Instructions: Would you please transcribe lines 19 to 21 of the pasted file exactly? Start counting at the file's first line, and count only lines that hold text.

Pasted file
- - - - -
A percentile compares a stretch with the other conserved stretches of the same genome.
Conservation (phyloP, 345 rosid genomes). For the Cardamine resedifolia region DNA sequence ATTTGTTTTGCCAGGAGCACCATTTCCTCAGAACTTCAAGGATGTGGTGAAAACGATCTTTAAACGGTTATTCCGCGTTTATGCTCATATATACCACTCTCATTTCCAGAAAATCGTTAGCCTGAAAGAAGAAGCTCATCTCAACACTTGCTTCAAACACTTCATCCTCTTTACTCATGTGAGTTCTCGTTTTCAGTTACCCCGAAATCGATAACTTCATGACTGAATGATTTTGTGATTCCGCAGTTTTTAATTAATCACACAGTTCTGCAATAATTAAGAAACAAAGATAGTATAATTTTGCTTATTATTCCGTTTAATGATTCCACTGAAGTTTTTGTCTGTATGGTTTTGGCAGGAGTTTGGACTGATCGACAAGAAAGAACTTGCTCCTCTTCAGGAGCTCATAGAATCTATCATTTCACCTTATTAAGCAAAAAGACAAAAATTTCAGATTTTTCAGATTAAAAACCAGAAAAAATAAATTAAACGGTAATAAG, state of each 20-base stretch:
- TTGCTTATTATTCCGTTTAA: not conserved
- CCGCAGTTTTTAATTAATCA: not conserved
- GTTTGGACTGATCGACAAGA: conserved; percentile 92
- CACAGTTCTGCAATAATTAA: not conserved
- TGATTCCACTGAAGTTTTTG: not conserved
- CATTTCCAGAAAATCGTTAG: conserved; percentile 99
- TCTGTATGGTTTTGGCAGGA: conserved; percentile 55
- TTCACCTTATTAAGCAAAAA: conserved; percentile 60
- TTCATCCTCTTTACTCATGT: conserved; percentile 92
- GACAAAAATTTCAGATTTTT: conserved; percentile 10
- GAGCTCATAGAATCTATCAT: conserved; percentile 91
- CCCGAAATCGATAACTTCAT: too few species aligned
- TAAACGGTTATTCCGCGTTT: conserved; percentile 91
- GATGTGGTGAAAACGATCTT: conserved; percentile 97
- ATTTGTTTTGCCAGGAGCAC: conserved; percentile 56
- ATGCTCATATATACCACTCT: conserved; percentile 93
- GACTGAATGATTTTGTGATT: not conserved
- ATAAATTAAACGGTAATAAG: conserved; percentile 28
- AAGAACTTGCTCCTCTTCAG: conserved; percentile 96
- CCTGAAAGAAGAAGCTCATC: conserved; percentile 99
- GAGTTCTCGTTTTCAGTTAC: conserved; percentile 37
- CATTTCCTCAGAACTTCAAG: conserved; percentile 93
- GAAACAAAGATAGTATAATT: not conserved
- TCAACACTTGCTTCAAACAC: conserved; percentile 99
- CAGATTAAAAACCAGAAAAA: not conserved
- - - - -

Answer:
- GACTGAATGATTTTGTGATT: not conserved
- ATAAATTAAACGGTAATAAG: conserved; percentile 28
- AAGAACTTGCTCCTCTTCAG: conserved; percentile 96